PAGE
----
So I was browsing Wikipedia, going from USMA, to Robert E Lee, to Lost Cause. The Lost Cause if you are happily unaware is the term for an ideological and literary movement in the white South to:
-portray Confederate generals as noble and chivalrous,
-argue the North’s victory was the result of better numbers and resources winning over superior Southern tactics,
-falsely reframe the war as being over states’ rights and not slavery,
-and slaves liked being slaves anyway (more common longer ago), or General Lee was against slavery (more common now).
It began pretty much right after the war as a way to cope with the psychological shitstorm that comes with being the losing party in a war and continues to the present day with much less justification. Not that it was awesome at the time. If you’re interested, Ta Nehisi-Coates has recently been doing a really great series as part of Confederate History Month, to discuss the Lost Cause. Two posts I liked in particular: The Ghost of Bobby Lee, and One War, Three Sides.
Anyway, I came across this:
The term Lost Cause first appeared in the title of an 1866 book by the historian Edward A. Pollard, The Lost Cause: A New Southern History of the War of the Confederates. However, it was the articles written for the Southern Historical Society by Lt. Gen. Jubal A. Early in the 1870s that established the Lost Cause as a long-lasting literary and cultural phenomenon.
Now why should I be interested in Jubal Early? Because I recognize his name: he was a character in Joss Whedon’s short-lived cult favorite show Firefly. This show is wildly popular among many flavors of geek and its cancellation is still a sore spot for its fans. A year or two ago I wrote a feminist review of it that was pretty kind, but since then I’ve had some thought and I think it’s pretty flippin’ bad. To wit:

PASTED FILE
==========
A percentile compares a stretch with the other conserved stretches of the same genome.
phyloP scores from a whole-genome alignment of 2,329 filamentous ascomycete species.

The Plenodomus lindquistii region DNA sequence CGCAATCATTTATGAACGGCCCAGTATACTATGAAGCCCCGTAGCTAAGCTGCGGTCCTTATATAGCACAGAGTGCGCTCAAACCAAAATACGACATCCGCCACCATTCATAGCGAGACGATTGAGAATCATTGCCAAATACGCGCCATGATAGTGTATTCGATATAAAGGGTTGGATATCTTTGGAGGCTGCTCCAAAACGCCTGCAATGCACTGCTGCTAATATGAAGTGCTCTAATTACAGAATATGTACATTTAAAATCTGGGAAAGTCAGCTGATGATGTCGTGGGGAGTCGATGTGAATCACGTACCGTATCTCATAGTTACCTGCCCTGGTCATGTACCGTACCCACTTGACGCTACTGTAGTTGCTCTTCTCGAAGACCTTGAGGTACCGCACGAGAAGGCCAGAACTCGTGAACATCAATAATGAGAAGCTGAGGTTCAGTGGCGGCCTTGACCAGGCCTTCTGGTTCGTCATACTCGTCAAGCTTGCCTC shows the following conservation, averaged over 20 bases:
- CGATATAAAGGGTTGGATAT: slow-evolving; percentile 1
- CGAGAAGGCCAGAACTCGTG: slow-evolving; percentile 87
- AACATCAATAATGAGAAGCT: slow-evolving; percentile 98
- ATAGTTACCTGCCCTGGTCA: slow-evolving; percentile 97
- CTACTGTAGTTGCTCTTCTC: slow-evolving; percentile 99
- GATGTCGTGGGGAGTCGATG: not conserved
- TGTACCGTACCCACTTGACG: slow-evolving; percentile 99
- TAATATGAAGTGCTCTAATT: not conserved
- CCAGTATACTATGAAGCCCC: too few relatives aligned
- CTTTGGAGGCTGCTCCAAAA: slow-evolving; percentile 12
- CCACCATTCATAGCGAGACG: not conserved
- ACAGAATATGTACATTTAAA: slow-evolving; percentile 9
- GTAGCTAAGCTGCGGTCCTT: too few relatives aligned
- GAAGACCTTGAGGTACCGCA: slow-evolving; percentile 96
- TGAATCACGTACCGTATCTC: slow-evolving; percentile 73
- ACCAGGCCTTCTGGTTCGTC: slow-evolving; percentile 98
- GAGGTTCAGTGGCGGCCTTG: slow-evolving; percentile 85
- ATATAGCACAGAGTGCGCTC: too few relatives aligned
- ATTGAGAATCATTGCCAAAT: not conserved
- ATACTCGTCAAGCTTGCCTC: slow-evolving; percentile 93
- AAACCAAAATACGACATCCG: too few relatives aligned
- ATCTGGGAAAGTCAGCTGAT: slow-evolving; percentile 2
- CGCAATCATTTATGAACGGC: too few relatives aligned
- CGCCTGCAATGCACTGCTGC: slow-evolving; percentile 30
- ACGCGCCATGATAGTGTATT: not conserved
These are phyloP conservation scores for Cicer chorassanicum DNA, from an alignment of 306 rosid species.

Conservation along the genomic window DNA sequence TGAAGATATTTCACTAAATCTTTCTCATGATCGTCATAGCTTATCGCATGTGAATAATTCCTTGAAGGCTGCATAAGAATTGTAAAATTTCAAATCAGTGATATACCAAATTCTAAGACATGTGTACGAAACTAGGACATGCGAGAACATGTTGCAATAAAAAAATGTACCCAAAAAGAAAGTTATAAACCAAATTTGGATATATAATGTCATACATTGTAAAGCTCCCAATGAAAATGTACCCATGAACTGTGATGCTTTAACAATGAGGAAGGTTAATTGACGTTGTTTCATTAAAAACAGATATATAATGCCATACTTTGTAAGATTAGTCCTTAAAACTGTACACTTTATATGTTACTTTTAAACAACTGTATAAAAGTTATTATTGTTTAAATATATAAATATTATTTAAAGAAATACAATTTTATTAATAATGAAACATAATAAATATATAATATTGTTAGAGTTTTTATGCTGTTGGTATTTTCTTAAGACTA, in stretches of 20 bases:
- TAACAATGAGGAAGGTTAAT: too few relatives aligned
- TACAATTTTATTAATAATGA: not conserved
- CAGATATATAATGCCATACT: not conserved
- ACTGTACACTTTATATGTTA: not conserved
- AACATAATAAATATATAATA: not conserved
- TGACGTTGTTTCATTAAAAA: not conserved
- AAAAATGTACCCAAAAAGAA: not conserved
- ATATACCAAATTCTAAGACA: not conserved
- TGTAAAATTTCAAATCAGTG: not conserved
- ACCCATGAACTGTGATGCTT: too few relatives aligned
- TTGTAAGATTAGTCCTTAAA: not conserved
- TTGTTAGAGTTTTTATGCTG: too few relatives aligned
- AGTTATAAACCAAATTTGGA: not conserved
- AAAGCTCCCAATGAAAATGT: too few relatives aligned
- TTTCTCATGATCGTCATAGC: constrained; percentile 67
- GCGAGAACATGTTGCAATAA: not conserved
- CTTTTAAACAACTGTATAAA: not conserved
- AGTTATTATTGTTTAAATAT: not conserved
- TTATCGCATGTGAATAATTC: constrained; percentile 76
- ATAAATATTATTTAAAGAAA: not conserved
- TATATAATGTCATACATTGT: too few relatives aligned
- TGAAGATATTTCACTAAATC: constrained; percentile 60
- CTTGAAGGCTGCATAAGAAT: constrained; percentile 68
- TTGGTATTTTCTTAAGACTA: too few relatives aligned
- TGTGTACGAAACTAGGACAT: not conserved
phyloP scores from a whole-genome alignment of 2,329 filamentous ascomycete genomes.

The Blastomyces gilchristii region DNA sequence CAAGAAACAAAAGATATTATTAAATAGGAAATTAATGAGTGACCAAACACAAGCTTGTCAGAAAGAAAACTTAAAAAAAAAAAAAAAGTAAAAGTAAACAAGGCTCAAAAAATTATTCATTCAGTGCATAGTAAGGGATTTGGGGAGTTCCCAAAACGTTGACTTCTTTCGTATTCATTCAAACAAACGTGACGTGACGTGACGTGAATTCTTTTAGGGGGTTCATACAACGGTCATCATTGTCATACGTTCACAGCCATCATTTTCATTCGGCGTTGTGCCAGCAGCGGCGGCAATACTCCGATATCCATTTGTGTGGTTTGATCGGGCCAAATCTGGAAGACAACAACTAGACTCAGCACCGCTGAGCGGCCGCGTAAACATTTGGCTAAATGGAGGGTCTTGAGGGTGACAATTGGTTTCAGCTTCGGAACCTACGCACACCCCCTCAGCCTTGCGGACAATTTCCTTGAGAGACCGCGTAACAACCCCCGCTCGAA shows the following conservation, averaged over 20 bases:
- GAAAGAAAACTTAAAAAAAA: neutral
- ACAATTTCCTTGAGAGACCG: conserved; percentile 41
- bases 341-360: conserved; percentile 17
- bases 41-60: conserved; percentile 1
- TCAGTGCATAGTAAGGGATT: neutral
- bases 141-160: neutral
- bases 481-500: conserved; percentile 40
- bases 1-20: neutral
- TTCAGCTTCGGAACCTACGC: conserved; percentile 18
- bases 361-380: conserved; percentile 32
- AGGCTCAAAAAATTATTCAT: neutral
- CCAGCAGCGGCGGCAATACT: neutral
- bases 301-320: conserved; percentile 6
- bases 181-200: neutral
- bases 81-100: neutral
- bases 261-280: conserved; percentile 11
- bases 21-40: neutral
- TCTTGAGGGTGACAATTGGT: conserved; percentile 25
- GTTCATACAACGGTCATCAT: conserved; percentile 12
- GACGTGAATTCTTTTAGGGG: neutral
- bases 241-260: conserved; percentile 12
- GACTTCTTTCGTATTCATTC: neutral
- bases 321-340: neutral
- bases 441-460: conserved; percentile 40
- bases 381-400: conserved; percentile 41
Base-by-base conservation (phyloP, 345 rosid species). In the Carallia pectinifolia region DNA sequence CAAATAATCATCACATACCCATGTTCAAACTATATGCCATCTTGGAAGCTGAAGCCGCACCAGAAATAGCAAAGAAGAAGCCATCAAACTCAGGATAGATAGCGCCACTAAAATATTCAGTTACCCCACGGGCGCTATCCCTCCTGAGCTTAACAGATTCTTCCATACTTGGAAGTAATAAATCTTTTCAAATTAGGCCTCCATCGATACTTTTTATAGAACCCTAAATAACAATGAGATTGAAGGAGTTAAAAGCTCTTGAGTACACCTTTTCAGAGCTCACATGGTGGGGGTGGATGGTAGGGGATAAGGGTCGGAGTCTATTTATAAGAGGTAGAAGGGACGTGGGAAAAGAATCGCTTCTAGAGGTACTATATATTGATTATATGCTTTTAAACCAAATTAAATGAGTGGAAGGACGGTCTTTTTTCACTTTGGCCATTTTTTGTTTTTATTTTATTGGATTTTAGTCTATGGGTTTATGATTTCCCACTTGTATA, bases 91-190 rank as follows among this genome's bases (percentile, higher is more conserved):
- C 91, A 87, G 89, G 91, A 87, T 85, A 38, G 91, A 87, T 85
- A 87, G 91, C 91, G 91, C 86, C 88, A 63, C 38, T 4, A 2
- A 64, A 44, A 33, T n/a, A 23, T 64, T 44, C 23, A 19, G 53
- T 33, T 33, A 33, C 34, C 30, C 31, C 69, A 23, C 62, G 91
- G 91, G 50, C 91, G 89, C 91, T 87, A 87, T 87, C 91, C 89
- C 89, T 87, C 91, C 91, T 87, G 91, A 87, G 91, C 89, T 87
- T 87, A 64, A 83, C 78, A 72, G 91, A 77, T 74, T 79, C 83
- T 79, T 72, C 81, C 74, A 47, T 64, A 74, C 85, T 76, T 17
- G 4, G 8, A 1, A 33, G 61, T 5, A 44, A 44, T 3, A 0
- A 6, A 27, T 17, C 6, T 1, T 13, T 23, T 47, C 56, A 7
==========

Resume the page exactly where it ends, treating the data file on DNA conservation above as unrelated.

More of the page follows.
-One common criticism of the show is that despite ostensibly taking place in a sort of combination Western/Chinese culture, with Chinese writing and slang everywhere, no main characters are Chinese. Main characters River and Simon Tam were meant to be Chinese, but got cast white because the people in charge liked the actors.
-The seductress villain character Saffron is not a standard for positive women villains and one episode starring her culminates in something that looks a lot like simulated sexual violence by Mal, the hero, against her.
-Mal is set up for a romantic relationship with high-class sex worker Inara, and one of the major ways this is signaled to the readers is that he ignores her repeated requests for him not to call her a whore and not to come into her room without asking. That’s love!
-Also in pursuit of this relationship, one genuinely feminist character, Nandi, is killed off after having sex with Mal. Makes things less complicated for him and Inara, I guess!
-Ship’s mechanic Kaylee is a very sweet character who is unfortunately used multiple times as a device: because she is innocent and lovable, nasty characters threaten or harm her to show how nasty they are.
Which brings us to Jubal Early. Now the movie made after the show was cancelled had a black man as a villain, but prior to that movie being made Jubal Early was the only black villain the show had had, though not the only notable black character.
Jubal Early is a misogynist and a creepy, creepy character. He hits Inara, and he threatens Kaylee with rape. Let me just say that again: he threatens designated innocent white woman Kaylee with rape. He also seems to be mentally ill, saying things that sound strange in their content and form, and having a past of torturing animals as a kid.
And today I found out that this mentally ill black rapist villain shares the name of the Confederate general who codified the lost cause! Now Wikipedia says this character’s namesake was definitely the Confederate general, and that the real life Early was an ancestor of Nathan Fillion. It doesn’t give a citation, and searching for it yields a lot of websites repeating the fact…it might be true. It’s a pretty unusual name. If it’s true, that just reveals whole new layers of ick to the character.